For the pastthreeepisodes, director Andrea Arnold and the writers struggled to warrant a second season, particularly when season one concluded the story immaculately. The first season acquired monumental stakes by incorporating the law and alluding to a murder at a school fundraiser of all places. Episode four of season two, ‘She Knows’ wholly embraces a smaller but still formidable threat: the threat of the grandmother. Mary Louise initially wanted to know the truth about Perry’s death, but now she wants to take away Celeste’s children.
Mary Louise (Streep) has been the highlight throughout the season, generating Twitter memes and tweets many fans would exuberantly employ. In terms of minacious forces, Streep embodies a horror in the realist form. There are no laws or boundaries stopping Mary in her tracks, just pure motherly love, fueling her motivation to seek the best in her son even when the circumstances and his actual wife say otherwise. Throughout the entirety of the episode, Mary provokes Celeste, probing Celeste’s state of mind, judging her based on her unpredictable (and sometimes licentious) endeavors, but worst of all, has the sheer audacity to rent an apartment in Jane’s apartment complex (you know Jane, the one who Mary’s son raped).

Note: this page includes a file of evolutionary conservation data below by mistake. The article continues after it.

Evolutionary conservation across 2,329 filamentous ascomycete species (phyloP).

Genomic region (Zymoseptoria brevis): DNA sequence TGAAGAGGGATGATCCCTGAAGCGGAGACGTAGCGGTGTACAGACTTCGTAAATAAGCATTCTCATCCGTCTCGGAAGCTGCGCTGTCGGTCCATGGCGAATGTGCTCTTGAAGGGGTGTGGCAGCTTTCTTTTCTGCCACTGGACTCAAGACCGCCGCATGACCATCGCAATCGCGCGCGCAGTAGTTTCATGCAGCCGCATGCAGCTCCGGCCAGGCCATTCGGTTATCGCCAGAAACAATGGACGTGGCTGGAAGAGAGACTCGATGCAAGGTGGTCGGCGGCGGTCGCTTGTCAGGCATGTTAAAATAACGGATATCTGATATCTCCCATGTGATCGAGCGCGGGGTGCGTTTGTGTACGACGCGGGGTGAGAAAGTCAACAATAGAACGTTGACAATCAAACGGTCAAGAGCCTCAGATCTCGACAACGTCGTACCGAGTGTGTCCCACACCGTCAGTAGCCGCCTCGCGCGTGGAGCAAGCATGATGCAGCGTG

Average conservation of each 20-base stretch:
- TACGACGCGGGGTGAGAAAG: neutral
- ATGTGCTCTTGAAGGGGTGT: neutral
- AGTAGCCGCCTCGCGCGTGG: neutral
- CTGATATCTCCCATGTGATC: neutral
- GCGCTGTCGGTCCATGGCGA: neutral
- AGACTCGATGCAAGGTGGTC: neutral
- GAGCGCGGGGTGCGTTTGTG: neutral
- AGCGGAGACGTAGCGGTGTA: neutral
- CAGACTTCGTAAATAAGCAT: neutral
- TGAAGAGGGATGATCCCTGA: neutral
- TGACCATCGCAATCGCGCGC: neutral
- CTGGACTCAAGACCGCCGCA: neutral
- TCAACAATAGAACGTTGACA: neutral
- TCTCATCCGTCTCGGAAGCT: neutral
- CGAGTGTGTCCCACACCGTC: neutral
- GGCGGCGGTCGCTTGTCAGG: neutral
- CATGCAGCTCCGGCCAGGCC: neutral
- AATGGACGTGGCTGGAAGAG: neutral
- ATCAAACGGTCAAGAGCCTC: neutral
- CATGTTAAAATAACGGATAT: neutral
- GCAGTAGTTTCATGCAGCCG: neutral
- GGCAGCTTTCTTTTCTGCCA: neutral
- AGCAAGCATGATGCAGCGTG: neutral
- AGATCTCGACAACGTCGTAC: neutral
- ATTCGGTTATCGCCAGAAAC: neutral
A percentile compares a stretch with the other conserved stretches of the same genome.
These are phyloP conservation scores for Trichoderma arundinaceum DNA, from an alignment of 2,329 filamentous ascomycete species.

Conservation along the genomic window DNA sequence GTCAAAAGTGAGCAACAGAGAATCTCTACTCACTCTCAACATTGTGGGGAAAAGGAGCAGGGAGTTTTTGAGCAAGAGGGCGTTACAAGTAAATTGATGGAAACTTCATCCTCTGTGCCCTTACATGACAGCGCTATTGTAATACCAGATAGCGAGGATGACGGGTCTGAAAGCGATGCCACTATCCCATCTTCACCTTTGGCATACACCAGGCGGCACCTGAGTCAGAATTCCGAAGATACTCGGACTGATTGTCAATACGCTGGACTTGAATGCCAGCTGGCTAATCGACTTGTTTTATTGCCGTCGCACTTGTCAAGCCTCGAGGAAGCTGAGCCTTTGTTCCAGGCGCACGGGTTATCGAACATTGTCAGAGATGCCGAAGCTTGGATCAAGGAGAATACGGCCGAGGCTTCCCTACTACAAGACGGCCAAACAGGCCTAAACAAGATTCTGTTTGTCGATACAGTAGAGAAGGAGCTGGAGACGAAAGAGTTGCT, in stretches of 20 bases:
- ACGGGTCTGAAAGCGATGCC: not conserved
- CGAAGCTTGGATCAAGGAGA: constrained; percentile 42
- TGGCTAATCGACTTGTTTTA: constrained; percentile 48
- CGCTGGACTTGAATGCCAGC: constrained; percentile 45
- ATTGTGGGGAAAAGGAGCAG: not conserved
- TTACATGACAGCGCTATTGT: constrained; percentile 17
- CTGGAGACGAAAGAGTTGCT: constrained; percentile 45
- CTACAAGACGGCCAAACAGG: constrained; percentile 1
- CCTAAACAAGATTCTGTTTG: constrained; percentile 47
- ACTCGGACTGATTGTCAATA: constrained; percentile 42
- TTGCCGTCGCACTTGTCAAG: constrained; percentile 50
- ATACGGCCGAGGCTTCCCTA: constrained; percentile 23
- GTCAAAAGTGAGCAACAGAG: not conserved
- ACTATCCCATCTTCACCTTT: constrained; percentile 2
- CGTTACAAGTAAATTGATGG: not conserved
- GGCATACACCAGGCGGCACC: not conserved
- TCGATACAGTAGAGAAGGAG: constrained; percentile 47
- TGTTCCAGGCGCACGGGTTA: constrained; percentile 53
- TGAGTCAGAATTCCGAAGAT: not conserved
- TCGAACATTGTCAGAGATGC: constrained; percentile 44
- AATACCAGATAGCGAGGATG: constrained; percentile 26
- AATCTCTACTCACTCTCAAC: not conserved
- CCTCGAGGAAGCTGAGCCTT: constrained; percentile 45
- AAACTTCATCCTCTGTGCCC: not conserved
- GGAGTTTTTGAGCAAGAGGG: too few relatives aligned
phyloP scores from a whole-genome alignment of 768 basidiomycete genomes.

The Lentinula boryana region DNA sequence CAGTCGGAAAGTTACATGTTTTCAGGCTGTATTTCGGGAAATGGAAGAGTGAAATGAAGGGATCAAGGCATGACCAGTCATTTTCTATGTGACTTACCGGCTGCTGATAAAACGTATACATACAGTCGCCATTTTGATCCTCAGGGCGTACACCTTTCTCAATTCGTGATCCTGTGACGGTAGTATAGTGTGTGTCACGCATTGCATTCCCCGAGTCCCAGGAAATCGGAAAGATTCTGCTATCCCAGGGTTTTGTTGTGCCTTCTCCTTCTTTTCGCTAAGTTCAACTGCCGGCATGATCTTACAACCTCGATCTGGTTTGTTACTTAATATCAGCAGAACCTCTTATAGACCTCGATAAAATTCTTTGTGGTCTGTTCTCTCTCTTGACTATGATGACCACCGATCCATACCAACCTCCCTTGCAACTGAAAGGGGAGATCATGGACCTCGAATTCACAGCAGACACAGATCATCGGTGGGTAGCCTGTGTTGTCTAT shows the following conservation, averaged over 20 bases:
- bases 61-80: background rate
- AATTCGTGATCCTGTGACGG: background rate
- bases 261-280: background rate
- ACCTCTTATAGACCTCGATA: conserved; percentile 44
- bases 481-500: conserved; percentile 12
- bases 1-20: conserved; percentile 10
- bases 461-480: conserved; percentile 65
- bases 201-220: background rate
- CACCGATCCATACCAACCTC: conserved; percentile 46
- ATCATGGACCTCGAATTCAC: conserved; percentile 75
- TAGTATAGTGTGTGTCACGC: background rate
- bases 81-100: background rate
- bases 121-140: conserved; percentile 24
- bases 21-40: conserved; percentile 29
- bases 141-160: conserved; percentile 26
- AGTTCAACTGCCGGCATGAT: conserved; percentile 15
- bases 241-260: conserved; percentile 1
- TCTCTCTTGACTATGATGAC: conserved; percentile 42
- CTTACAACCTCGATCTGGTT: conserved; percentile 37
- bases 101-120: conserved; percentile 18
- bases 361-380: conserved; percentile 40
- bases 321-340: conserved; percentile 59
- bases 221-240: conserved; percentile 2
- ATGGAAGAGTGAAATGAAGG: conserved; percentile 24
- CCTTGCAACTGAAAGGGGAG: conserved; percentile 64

In a shameless attempt to convince herself Perry wasn’t the absolute Devil, but he just needed something Celeste couldn’t give him, Mary mutters a repulsive comment to Celeste that gets her slapped. “How many other women did he go to? If there’s one…there are others.” Celeste slaps Mary, and Mary responds snarkily, “What shall we call that? Foreplay?” Disgusting and impulsive, Mary is unknowingly cruel, or at least that’s how she wants to be perceived. Mary’s determined to gain guardianship of the children, which is literally the worst thing she can do to Celeste, at least for now. Mary Louise is too intriguing of a character to ignore, hence why this season is maintaining an audience.
“I just feel like everything right now is so fucked,” is what Madeline proclaims to Jane and Renata, and by the looks of it, she’s most certainly right. The opening of ‘She Knows’ showcases the Perry incident again, but this time, Madeline is the one reminiscing the murder and the cover-up. Soon enough, the muted atmosphere, once featuring a despondent Madeline staring blankly out the window and relishing the far-reaching sight of the ocean, is disrupted by the laughter of Chloe, Ziggy, Max, and Josh, as they’re carving pumpkins.